Hesse "Persuading as Storytelling"

The following is a series of quotations from Douglas Hesse's article, "Persuading as storying: Essays, narrative rhetoric and the college writing course." (In Richard Andrews, ed. Narrative and Argument (pp. 106-117). Milton Keynes: Open University Press, 1989.) Yes, that's 1989, and I'll admit, I hadn't happened upon it until just recently. But remember that commercial NBC used one summer to advertise their reruns? "If you haven't seen it before...it's new to you!" I don't have much to add, except that I hadn't thought about narrative and argument in such a closely aligned way before. I'm seeing some similarities to Burke's theory of form from "Psychology and Form" in Counter-Statement. But mostly I'm just impressed with the way Hesse so lucidly sets forth the debates about narrative's place in composition pedagogy. I'm curious to see what the rest of you think about it. Now for the quotations; the remainder of this post consists of Hesse's words only.

"my argument does not rest on narrative as 'an easier, first mode' for young writers. It does not rest on narrative as the best means for developing 'voice.' It does not rest on narrative as the best way to teach students the importance of detail. It does not rest on narrative as a way to introduce the concept of 'thesis' through an Aesop's-Fables-like attachment of meaning to experience. Instead, my argument for narrative rests on its function as a powerful persuasive strategy, one which derives force not from hierarchical logic but from the emplotment of propositions. To put this another way, I suggest shifting our attention from narrative as a type of proof to narrative as a form of argument. To put it a third way, I argue that the best classical account of the persuasive effect of narrative in non-fictional texts is not Aristotle's Rhetorica but his De Poetica, especially the Poetics as read by Paul Ricoeur. (p. 106)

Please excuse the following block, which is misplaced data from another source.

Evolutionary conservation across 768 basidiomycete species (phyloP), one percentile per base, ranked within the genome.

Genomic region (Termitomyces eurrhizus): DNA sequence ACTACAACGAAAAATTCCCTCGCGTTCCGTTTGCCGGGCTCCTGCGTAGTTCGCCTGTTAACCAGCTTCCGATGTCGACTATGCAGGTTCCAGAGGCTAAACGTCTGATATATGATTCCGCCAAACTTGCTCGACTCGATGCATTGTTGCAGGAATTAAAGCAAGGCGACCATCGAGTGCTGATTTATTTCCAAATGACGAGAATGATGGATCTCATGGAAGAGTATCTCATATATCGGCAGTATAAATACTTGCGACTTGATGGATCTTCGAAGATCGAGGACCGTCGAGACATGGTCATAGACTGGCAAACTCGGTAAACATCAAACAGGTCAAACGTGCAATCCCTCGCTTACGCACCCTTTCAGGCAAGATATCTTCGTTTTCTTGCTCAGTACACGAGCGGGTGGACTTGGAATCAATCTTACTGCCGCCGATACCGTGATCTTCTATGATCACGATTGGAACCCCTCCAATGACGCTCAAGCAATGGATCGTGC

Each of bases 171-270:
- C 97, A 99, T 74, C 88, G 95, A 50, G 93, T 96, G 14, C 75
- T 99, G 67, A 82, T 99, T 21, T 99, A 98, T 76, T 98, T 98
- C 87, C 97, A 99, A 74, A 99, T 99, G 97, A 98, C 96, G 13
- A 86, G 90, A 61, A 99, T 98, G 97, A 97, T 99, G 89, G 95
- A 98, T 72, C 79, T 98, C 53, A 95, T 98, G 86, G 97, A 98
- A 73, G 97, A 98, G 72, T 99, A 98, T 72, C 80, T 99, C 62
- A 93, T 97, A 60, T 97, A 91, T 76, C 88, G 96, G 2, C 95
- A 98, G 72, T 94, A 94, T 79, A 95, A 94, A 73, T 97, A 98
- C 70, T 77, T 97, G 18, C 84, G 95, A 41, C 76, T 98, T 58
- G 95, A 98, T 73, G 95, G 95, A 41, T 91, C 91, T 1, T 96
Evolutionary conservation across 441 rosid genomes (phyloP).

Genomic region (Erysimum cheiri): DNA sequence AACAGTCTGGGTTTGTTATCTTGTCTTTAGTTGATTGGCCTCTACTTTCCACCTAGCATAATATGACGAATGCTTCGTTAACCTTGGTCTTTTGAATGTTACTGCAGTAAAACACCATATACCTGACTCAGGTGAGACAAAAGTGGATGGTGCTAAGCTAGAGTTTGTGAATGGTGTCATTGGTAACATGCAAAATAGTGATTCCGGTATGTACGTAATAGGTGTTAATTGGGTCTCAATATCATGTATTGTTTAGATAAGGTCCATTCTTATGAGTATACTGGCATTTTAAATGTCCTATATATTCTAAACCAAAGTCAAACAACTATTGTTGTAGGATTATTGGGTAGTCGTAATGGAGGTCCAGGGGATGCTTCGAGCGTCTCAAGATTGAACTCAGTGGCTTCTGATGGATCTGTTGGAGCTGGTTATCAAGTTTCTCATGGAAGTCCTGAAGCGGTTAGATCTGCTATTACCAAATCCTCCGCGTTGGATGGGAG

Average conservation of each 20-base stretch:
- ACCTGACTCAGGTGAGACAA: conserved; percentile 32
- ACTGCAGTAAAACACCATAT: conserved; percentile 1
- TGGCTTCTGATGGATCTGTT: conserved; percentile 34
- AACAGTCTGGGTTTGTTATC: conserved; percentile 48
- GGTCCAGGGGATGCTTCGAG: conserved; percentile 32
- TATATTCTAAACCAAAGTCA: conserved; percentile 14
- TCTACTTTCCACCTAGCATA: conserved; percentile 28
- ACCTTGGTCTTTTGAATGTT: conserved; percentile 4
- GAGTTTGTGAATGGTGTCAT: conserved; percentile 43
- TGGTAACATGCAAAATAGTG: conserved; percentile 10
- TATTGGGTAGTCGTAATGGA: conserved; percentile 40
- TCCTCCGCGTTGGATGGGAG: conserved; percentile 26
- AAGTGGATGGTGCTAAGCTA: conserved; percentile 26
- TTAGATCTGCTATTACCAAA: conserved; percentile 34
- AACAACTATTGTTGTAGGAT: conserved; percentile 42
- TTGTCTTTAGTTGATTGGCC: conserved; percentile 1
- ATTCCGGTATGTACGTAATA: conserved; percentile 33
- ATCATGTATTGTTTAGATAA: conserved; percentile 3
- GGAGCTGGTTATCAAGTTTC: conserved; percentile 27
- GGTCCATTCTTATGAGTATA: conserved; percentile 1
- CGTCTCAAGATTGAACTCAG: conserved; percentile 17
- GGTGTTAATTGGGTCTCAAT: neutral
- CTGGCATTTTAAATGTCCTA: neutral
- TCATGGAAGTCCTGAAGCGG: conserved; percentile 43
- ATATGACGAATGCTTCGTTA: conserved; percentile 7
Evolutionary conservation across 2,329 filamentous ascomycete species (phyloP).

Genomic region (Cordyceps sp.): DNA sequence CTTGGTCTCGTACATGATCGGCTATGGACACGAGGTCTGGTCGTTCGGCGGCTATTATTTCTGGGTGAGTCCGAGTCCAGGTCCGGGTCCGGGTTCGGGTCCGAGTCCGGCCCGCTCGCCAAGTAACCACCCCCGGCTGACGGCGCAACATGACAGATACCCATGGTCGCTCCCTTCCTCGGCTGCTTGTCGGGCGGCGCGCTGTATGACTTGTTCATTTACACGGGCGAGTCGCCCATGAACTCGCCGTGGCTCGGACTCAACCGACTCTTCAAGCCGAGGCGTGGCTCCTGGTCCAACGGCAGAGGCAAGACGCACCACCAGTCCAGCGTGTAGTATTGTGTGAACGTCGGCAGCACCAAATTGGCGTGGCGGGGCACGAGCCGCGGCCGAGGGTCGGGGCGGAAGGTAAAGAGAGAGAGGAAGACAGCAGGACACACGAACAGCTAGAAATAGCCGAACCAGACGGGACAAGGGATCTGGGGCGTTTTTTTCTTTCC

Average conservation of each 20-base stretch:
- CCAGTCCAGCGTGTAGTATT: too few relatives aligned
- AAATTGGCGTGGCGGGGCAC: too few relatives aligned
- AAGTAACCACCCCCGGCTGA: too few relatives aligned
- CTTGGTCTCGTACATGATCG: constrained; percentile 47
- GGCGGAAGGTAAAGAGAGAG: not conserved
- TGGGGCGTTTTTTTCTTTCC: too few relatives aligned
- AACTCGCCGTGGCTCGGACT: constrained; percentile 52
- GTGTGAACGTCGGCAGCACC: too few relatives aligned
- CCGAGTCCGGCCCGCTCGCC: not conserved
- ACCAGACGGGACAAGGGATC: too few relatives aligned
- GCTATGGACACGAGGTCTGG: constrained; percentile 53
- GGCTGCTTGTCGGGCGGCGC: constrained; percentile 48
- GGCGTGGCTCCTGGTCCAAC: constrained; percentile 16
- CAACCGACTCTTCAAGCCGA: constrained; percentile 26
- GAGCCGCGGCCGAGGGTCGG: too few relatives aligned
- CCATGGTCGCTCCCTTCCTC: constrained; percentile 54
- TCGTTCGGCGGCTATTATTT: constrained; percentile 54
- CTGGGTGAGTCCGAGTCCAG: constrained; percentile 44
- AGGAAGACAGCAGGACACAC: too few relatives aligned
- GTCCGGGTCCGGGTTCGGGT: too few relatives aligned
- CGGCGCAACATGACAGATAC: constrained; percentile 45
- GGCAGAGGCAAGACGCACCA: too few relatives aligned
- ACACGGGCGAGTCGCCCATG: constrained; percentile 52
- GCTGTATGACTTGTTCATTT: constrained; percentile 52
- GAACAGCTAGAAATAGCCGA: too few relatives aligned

"In the ongoing pedagogical battles between teaching experiential writing and teaching expository/rhetorical writing, champions of the latter make two main arguments. The first, an economic one, assumes the scarcity of personal narrative both in other academic settings and in that golden 'real world' of work after college. Storytelling is dismissed as a largely belletristic exercise that deprives students of writing more apparently susceptible to financial reward. The second, more serious challenge, comes from a different quarter. This charge is that overemphasizing narrative inhibits intellectual growth because it privileges a simplistic mode of cognition. Narrative is 'natural' or 'unavoidable,' the argument begins. Because we narrate all of the time yet we do not naturally construct systematic analyses and syntheses of written texts, the latter activities are more significant to college writing curricula. This argument lies beyond economics, its justification the loftier one of cognitive development. [. . .] Combined, these two arguments pose a serious challenge. If classroom narratives appear to bear no resemblance to real world writing (which often means writing directly susceptible to financial reward), and if writing them appears to contribute little to developing real world skills, what place do they have in writing classes, especially when aesthetic or personal growth rationales are out of favour? (p. 107)

"narrative does not equal autobiography"

I have reviewed the conventional wisdom regarding proof through storytelling. It boils down to two tenets: first, that the highest virtue a story in an expository writing class has is to recreate reality so faithfully that readers feel like 'they were there'; second, that when readers assign a meaning to experience faithfully told, that meaning should be stated or statable as a thesis -- that the story proves the thesis. (p. 108)